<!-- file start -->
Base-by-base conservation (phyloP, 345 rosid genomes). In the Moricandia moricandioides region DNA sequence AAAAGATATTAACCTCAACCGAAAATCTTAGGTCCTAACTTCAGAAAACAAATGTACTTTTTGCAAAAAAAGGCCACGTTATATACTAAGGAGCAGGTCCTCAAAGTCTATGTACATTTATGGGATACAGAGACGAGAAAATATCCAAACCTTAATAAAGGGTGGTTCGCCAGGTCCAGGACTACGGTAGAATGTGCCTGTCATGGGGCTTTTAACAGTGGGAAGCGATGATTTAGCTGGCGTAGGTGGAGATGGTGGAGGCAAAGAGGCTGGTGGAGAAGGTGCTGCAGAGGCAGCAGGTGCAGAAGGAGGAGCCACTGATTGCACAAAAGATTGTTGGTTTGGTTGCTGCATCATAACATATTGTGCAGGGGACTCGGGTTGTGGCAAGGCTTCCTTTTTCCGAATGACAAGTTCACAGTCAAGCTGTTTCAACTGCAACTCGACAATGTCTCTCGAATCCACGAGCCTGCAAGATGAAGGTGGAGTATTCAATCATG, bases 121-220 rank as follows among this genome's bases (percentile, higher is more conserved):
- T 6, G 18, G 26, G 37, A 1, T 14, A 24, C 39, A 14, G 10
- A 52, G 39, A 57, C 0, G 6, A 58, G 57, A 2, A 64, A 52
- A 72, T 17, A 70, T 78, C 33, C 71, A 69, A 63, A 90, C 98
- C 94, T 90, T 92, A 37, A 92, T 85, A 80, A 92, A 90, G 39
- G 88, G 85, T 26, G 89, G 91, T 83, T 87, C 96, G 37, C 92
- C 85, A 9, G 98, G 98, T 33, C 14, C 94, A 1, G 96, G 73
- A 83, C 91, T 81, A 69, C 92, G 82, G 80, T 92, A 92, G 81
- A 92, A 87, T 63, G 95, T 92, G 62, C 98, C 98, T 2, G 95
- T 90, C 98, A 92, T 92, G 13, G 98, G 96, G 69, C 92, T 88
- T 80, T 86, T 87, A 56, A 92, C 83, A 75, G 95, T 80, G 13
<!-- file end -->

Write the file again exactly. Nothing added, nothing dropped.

Base-by-base conservation (phyloP, 345 rosid genomes). In the Moricandia moricandioides region DNA sequence AAAAGATATTAACCTCAACCGAAAATCTTAGGTCCTAACTTCAGAAAACAAATGTACTTTTTGCAAAAAAAGGCCACGTTATATACTAAGGAGCAGGTCCTCAAAGTCTATGTACATTTATGGGATACAGAGACGAGAAAATATCCAAACCTTAATAAAGGGTGGTTCGCCAGGTCCAGGACTACGGTAGAATGTGCCTGTCATGGGGCTTTTAACAGTGGGAAGCGATGATTTAGCTGGCGTAGGTGGAGATGGTGGAGGCAAAGAGGCTGGTGGAGAAGGTGCTGCAGAGGCAGCAGGTGCAGAAGGAGGAGCCACTGATTGCACAAAAGATTGTTGGTTTGGTTGCTGCATCATAACATATTGTGCAGGGGACTCGGGTTGTGGCAAGGCTTCCTTTTTCCGAATGACAAGTTCACAGTCAAGCTGTTTCAACTGCAACTCGACAATGTCTCTCGAATCCACGAGCCTGCAAGATGAAGGTGGAGTATTCAATCATG, bases 121-220 rank as follows among this genome's bases (percentile, higher is more conserved):
- T 6, G 18, G 26, G 37, A 1, T 14, A 24, C 39, A 14, G 10
- A 52, G 39, A 57, C 0, G 6, A 58, G 57, A 2, A 64, A 52
- A 72, T 17, A 70, T 78, C 33, C 71, A 69, A 63, A 90, C 98
- C 94, T 90, T 92, A 37, A 92, T 85, A 80, A 92, A 90, G 39
- G 88, G 85, T 26, G 89, G 91, T 83, T 87, C 96, G 37, C 92
- C 85, A 9, G 98, G 98, T 33, C 14, C 94, A 1, G 96, G 73
- A 83, C 91, T 81, A 69, C 92, G 82, G 80, T 92, A 92, G 81
- A 92, A 87, T 63, G 95, T 92, G 62, C 98, C 98, T 2, G 95
- T 90, C 98, A 92, T 92, G 13, G 98, G 96, G 69, C 92, T 88
- T 80, T 86, T 87, A 56, A 92, C 83, A 75, G 95, T 80, G 13